Since the L1 layer appears to influence the development of subtending meristem cells, we were interested to see whether leaf formation required the L1 layer. Owing to the curved surface of the meristem,the laser beam could not be focused evenly onto larger regions of the L1 layer. Therefore, we developed a microsurgical method to ablate larger portions of the L1 layer. Incisions were made on the abaxial(outer) side of young primordia at the base. The incisions were made as deep as possible without severing the epidermis of the adaxial side (towards the meristem). Then the primordia were pulled over the meristem, drawing with them a sector of the L1 layer. This technique led to surprisingly clean removal of L1 while leaving the L2 layer intact(Fig. 7A,D,G).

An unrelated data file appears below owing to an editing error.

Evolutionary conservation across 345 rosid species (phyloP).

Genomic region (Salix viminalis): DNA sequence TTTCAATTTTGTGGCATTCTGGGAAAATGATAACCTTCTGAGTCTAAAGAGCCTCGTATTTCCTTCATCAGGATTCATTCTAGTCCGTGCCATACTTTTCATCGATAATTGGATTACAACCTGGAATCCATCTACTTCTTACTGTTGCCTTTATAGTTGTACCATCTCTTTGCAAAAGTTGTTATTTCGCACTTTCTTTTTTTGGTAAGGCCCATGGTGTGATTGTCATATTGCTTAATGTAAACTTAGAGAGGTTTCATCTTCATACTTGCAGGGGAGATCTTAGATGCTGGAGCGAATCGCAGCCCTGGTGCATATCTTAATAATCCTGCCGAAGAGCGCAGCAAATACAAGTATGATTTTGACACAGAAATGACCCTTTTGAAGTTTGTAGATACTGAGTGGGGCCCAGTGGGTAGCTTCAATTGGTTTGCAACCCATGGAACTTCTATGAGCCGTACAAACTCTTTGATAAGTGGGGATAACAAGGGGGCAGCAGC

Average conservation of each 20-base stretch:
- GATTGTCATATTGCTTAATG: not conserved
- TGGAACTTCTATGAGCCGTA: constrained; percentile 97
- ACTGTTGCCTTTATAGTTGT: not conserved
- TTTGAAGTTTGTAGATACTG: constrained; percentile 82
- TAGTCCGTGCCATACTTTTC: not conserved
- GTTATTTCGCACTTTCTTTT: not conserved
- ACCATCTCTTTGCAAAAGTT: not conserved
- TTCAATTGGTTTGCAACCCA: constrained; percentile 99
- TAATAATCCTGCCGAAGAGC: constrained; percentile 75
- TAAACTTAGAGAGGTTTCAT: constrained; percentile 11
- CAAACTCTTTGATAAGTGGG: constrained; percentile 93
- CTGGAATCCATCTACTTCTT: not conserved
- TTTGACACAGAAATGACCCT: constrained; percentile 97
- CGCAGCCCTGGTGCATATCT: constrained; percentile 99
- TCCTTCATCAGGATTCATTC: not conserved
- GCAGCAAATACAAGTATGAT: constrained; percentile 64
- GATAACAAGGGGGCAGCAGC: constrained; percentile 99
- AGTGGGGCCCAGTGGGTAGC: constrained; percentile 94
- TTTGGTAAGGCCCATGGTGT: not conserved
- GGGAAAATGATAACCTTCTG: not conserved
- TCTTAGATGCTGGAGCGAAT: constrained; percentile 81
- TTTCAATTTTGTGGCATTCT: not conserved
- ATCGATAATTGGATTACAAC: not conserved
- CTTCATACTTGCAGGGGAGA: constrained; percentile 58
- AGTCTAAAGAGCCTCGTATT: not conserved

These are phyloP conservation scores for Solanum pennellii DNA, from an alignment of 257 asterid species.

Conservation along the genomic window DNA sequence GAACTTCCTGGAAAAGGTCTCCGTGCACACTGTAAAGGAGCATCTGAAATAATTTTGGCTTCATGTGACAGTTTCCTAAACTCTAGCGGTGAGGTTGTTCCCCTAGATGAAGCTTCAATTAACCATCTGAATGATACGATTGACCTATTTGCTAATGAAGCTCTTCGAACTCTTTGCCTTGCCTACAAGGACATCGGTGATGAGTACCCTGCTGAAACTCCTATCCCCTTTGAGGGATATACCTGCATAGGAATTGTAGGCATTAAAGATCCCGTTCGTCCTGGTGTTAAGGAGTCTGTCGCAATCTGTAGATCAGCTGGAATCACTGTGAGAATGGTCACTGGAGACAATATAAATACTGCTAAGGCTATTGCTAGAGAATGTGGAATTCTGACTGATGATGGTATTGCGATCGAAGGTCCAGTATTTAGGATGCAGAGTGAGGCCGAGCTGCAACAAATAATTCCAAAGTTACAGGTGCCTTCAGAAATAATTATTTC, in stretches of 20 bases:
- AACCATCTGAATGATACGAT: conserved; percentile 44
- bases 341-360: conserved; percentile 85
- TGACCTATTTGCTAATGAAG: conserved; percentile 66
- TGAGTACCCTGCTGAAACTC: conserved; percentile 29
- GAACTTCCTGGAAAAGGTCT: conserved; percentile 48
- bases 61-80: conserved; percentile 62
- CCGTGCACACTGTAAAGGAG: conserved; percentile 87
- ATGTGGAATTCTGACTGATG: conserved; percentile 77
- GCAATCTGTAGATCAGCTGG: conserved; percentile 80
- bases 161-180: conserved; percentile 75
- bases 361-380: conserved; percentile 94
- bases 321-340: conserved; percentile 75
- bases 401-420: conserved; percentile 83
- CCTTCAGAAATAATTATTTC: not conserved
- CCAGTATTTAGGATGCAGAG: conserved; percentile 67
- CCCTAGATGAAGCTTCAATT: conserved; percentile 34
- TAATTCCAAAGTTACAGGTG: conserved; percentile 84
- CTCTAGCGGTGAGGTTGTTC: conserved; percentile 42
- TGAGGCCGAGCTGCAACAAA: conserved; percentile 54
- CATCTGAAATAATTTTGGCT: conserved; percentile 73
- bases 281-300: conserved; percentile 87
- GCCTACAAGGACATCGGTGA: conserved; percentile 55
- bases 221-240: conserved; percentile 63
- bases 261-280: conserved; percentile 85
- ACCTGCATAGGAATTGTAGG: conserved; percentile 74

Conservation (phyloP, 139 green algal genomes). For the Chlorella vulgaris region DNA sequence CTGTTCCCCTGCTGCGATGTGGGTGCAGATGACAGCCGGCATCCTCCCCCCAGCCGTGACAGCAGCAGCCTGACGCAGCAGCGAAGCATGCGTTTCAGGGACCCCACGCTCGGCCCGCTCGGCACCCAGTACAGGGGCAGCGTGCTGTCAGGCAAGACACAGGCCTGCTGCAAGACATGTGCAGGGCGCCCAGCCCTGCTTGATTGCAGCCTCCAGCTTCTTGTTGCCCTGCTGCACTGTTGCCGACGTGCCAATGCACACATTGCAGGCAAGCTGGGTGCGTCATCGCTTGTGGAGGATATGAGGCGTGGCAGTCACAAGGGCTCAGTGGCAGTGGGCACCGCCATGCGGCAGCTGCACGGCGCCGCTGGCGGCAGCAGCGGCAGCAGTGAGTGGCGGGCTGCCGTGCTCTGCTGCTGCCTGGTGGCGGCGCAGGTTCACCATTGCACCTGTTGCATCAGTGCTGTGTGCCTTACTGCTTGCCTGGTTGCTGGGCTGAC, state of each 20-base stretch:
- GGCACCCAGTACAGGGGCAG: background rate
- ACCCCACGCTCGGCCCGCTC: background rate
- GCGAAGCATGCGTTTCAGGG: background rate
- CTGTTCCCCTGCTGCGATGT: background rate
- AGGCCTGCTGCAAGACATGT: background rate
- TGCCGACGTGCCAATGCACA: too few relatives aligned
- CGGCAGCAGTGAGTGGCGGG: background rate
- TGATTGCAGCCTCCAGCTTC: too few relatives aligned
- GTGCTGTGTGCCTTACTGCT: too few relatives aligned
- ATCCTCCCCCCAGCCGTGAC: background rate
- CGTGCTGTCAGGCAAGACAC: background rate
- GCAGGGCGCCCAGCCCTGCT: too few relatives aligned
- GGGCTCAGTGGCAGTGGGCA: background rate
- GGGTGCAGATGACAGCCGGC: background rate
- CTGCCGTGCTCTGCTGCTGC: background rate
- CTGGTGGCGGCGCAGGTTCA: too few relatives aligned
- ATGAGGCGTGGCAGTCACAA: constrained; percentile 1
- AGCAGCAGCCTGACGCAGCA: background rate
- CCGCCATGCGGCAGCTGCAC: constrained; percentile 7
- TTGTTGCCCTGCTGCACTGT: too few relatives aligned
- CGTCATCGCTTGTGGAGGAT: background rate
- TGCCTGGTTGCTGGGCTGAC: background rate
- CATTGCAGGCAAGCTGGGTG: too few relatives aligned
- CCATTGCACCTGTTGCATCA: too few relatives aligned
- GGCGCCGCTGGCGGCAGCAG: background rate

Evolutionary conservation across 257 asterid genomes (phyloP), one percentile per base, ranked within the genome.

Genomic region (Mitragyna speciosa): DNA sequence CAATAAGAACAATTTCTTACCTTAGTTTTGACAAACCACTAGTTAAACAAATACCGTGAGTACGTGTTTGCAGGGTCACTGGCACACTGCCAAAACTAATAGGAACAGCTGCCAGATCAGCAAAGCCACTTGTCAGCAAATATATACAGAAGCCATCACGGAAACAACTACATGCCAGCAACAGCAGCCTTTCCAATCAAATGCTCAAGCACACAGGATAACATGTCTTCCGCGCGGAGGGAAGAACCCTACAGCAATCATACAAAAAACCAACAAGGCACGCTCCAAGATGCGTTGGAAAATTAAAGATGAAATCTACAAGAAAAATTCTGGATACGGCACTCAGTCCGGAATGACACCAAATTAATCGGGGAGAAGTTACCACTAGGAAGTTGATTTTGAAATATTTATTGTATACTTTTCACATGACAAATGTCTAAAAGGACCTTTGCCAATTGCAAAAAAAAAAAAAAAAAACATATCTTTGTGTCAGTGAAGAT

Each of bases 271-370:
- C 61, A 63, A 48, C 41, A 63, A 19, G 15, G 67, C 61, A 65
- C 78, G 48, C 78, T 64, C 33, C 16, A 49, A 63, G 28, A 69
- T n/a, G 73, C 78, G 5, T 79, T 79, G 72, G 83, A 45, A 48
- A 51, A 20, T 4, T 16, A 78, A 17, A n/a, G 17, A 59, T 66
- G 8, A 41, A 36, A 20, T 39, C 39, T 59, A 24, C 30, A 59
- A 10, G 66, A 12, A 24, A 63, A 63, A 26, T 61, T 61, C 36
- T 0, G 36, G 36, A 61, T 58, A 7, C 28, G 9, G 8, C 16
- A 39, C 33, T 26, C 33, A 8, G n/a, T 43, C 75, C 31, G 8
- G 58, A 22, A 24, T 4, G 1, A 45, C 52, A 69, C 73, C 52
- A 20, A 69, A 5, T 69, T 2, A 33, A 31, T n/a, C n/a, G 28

When approximately half of the L1 was removed(Fig. 7A-C), leaf formation continued, but only from the intact half of the meristem. During the following days, the lesions were displaced from the meristem, indicating that the growth centre of the meristem had been shifted towards the intact flank(Fig. 7C). When most of the L1 was removed (Fig. 7D), leaf formation was abolished, either immediately, or after the formation of one last leaf (that was initiated only when a small marginal strip of L1 was retained; Fig. 7E). After 4 days, these meristems became dramatically expanded(Fig. 7F). Histological sections revealed that the enlargement of the meristem was due both, to cell expansion and cell division at the peeled site(Fig. 7G-J). Two days after L1 ablations, enlarged cells and periclinal divisions were evident(Fig. 7H), and after 5 days,stacks of vacuolated cells had been formed at the peeled site(Fig. 7I,J). This change in cell behaviour is similar to, although more accentuated than, that following local L1 ablations (compare with Fig. 6F). The ordered cell stacks formed at the site of the L1 ablations contrasted with the irregular callus formed at the cut surfaces of primordia bases(Fig. 7J).